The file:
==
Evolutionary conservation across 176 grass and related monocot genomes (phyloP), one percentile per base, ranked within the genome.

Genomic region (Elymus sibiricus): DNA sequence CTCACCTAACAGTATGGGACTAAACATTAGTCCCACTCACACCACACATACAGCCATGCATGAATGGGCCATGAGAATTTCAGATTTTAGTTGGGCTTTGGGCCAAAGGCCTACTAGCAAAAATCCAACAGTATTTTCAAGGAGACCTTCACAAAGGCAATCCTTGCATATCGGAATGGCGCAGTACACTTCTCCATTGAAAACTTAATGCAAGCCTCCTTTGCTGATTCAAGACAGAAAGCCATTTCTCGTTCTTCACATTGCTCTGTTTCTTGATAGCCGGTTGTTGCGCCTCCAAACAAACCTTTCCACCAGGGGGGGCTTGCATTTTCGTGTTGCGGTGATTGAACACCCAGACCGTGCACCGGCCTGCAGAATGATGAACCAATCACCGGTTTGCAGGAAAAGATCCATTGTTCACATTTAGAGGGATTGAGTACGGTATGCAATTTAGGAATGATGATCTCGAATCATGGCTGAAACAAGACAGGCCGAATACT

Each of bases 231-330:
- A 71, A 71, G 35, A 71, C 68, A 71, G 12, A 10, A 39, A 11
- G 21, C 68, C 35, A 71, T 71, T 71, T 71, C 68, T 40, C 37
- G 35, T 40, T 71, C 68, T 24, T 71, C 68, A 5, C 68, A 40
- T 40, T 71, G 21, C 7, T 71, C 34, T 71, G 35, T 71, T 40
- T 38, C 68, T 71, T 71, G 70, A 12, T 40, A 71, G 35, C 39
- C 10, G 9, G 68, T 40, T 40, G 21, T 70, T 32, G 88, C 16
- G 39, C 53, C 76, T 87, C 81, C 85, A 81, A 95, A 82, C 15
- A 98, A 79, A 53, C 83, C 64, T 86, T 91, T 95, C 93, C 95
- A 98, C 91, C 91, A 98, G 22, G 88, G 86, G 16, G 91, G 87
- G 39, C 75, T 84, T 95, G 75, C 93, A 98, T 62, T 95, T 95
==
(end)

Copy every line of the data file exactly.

Evolutionary conservation across 176 grass and related monocot genomes (phyloP), one percentile per base, ranked within the genome.

Genomic region (Elymus sibiricus): DNA sequence CTCACCTAACAGTATGGGACTAAACATTAGTCCCACTCACACCACACATACAGCCATGCATGAATGGGCCATGAGAATTTCAGATTTTAGTTGGGCTTTGGGCCAAAGGCCTACTAGCAAAAATCCAACAGTATTTTCAAGGAGACCTTCACAAAGGCAATCCTTGCATATCGGAATGGCGCAGTACACTTCTCCATTGAAAACTTAATGCAAGCCTCCTTTGCTGATTCAAGACAGAAAGCCATTTCTCGTTCTTCACATTGCTCTGTTTCTTGATAGCCGGTTGTTGCGCCTCCAAACAAACCTTTCCACCAGGGGGGGCTTGCATTTTCGTGTTGCGGTGATTGAACACCCAGACCGTGCACCGGCCTGCAGAATGATGAACCAATCACCGGTTTGCAGGAAAAGATCCATTGTTCACATTTAGAGGGATTGAGTACGGTATGCAATTTAGGAATGATGATCTCGAATCATGGCTGAAACAAGACAGGCCGAATACT

Each of bases 231-330:
- A 71, A 71, G 35, A 71, C 68, A 71, G 12, A 10, A 39, A 11
- G 21, C 68, C 35, A 71, T 71, T 71, T 71, C 68, T 40, C 37
- G 35, T 40, T 71, C 68, T 24, T 71, C 68, A 5, C 68, A 40
- T 40, T 71, G 21, C 7, T 71, C 34, T 71, G 35, T 71, T 40
- T 38, C 68, T 71, T 71, G 70, A 12, T 40, A 71, G 35, C 39
- C 10, G 9, G 68, T 40, T 40, G 21, T 70, T 32, G 88, C 16
- G 39, C 53, C 76, T 87, C 81, C 85, A 81, A 95, A 82, C 15
- A 98, A 79, A 53, C 83, C 64, T 86, T 91, T 95, C 93, C 95
- A 98, C 91, C 91, A 98, G 22, G 88, G 86, G 16, G 91, G 87
- G 39, C 75, T 84, T 95, G 75, C 93, A 98, T 62, T 95, T 95